Charles Edward Stuart
Charles Edward Stuart (1720 - 1788) also known as Bonnie Prince Charlie and The Young Pretender, was a claimant to the throne of England and Scotland who led a rebellion in 1745 which was finally suppressed at the Battle of Culloden. Years later, the cause for which he fought, and especially the Highlanders who fought alongside him, came to be commemorated and romanticised in colorful traditions, some of which, such as the [kilt]] and bagpipes, are now considered to be important national Scottish symbols.
The roots of the Jacobite rebellion which Charles so famously led in 1745-46 go back to the Glorious Revolution of 1688-89 and the Revolution Settlement which deposed the Catholic James VII and II in favor of William and Mary. The supporters of the deposed monarch came to be known as Jacobites (from the Latin for James.
Jacobite supporters of the deposed Stuart line raised militarily significant rebellions on four separate occasions - in 1689, 1715, 1719 and, finally, in 1745-46. Following the failure of the Jacobite Rebellion of 1715, James Francis Stuart, the only son of the deposed James VII, went back into exile, spending nearly all of the remainder of his life at Rome.
It was in Rome that Charles Edward Stuart was born and raised. Being in the direct line of descent from the deposed James VII, he thus came to be considered the rightful heir to the throne of England and Scotland and eventually became the focus of Jacobite support. French interests were also intertwined with his cause for, in any conflict between France and England, it would benefit French interests to foment trouble in Scotland, thereby diverting English attention (and troops) away from the continent.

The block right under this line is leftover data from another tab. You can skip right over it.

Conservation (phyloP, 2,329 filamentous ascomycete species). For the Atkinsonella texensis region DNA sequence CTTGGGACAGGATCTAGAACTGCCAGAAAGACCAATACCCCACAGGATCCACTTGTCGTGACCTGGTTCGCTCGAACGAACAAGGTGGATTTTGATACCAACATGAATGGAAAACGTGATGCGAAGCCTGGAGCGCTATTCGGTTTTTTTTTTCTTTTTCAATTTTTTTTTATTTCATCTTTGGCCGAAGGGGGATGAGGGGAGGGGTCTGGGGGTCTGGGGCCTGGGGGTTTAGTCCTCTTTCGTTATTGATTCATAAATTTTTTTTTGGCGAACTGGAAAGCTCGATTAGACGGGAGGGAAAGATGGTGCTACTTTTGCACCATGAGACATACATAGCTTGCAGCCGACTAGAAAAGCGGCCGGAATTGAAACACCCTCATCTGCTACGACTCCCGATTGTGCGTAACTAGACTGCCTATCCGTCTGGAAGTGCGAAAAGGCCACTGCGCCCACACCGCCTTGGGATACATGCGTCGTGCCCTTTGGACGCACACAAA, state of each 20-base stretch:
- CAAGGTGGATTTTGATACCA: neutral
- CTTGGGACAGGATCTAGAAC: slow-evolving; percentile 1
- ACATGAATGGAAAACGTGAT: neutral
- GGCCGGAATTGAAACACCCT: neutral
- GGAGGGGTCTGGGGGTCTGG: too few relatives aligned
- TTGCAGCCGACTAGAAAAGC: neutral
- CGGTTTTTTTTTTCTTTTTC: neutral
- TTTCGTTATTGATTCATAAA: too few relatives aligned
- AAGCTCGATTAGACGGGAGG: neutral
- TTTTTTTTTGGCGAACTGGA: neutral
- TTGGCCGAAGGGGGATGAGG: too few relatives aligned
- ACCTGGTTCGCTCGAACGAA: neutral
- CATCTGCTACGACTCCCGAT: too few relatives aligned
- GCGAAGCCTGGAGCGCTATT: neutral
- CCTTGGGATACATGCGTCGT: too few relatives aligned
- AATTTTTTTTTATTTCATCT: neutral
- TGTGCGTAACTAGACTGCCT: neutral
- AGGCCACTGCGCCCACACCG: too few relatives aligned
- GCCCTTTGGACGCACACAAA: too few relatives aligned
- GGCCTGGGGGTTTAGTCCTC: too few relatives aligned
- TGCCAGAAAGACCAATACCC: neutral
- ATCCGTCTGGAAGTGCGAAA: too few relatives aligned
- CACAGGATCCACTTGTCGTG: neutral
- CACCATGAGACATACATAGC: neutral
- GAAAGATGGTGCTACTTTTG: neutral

In the Summer of 1745, sailing from France, Charles landed in the Outer Hebrides, just off the mainland of Scotland, accompanied by a mere handful of supporters. He then proceeded to Glenfinnan where he raised his father's standard and called on the clans to support his cause by raising troops.
The clans had always provided the main military muscle behind Jacobite sympathies and now, with a force of about 2500 men, and within a month of the landing, the charismatic Prince marched unopposed into Edinburgh and occupied the town. Meanwhile, a motley force under Sir John Cope had gathered just outside the town to oppose him. The two armies met on the field of battle at Prestonpans where the Jacobite forces inflicted a stunning and devastating defeat on the Hanoverians.
Turning south, the Jacobites marched into England itself, reaching as far south as Derby and causing a minor panic in London. By this time, well trained and large forces had been assembled to oppose the Stuart invasion and at a Council of War, it was decided, against Charles' wishes, to turn back towards Scotland. There followed a skillful retreat, punctuated by a victory over the Hanoverian forces in a rear-guard action at Falkirk in January of 1746. Finally, Charles and his supporters retreated into the Highlands itself.
Unfortunately for his cause, this retreat to the Highlands had cut the Jacobite forces off from the lowlands and south of Scotland and, with that, they were cut off from their sources of monetary support. French efforts, such as they were, to supply and finance the revolt also came to naught, thwarted by the British naval patrols.
Facing a choice between conducting a guerrilla war or making a stand, Charles chose to confront the Hanoverian forces on Culloden moor, just outside the vital city of Inverness. The terrain, alignment of forces, and the British artillery were all against Charles and, in the event, in one of the most storied military engagements in history, the Jacobites were thoroughly routed at the Battle of Culloden, thus effectively ending the rebellion.
For the next several months, Charles was a hunted fugitive in his own country which, to be sure, he had only seen for the first time in his life the previous Summer. In September of 1746, he was spirited away by Flora MacDonald and escaped back to the continent where he would spend the rest of his life.